Enhancing positive emotions in anxiety disorders: a preliminary evaluation of a CBT module targeting disturbances in positive emotion regulation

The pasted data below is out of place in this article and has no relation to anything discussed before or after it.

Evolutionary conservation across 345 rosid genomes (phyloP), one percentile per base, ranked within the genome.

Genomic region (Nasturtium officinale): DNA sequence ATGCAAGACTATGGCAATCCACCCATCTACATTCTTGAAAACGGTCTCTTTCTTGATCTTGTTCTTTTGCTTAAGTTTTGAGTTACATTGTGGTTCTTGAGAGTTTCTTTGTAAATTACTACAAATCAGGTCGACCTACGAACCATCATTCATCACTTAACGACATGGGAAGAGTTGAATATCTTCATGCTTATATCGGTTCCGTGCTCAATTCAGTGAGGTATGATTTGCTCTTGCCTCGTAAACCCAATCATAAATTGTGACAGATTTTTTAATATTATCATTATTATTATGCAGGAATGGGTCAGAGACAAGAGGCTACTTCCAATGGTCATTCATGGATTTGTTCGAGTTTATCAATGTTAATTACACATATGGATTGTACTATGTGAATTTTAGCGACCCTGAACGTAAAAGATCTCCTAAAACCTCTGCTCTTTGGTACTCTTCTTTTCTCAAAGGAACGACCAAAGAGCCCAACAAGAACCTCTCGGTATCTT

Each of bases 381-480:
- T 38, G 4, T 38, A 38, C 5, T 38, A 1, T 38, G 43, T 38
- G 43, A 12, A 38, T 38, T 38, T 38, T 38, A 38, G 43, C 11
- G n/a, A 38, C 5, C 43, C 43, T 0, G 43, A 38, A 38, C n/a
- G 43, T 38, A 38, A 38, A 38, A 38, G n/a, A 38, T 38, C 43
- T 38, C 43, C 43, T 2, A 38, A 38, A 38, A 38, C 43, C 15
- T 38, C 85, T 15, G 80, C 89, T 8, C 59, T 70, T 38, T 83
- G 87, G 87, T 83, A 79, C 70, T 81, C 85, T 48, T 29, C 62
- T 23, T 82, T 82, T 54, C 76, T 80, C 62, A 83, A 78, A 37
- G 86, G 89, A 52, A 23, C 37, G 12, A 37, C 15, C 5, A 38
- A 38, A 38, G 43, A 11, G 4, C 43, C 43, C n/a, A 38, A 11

Research has shown that positive emotions are important to optimal health, functioning, and well-being, and contribute to resilience against psychological dysfunction. However, many clinical disorders, particularly anxiety and mood disorders, are associated with deficits in positive emotion that may contribute to symptoms and inhibit full recovery. Despite accumulating data identifying disturbances in positive emotion and positive emotion regulation in anxiety and depressive disorders, these deficits have received insufficient attention in treatment. The present study represents a preliminary evaluation of the feasibility and utility of a novel augmentation intervention for enhancing positive emotion in anxiety and depressive disorders. Nine patients with a range of principal anxiety disorders who had previously completed an initial course of cognitive-behavioral treatment at the Center for Anxiety and Related Disorders at Boston University (CARD) completed the study. The study utilized a single case experimental design, specifically a multiple baseline across participants design, with participants randomized to 2-, 4-, or 6-week baseline periods to control for the effect of time on outcome variables. Primary outcome variables were assessed weekly during the baseline and intervention phases to permit analysis of functional relationships between individual factors, specific treatment components, and therapeutic outcomes. Major assessments were conducted at baseline, pre-, post-treatment, and a 3-month follow-up. These included both self-report and independent evaluator-rated components. Results indicated that the intervention was effective in improving positive emotion regulation skills for 5 of the 9 of participants. The intervention was associated with significant improvements in anxiety and depressive symptoms, and preliminary effects sizes for pre- to follow-up changes in positive emotion regulation, symptoms, positive and negative emotion, functioning, quality of life, and well-being were moderate to large. Participants reported high acceptability and satisfaction with the study intervention. Qualitative feedback from participants highlighted several areas for improvement in the format and delivery of the intervention, such as increasing the number of sessions and providing a patient workbook, and these changes may increase the effectiveness of the intervention. Future research is needed to confirm the validity of these findings and evaluate the generalizability of these effects across patients and settings.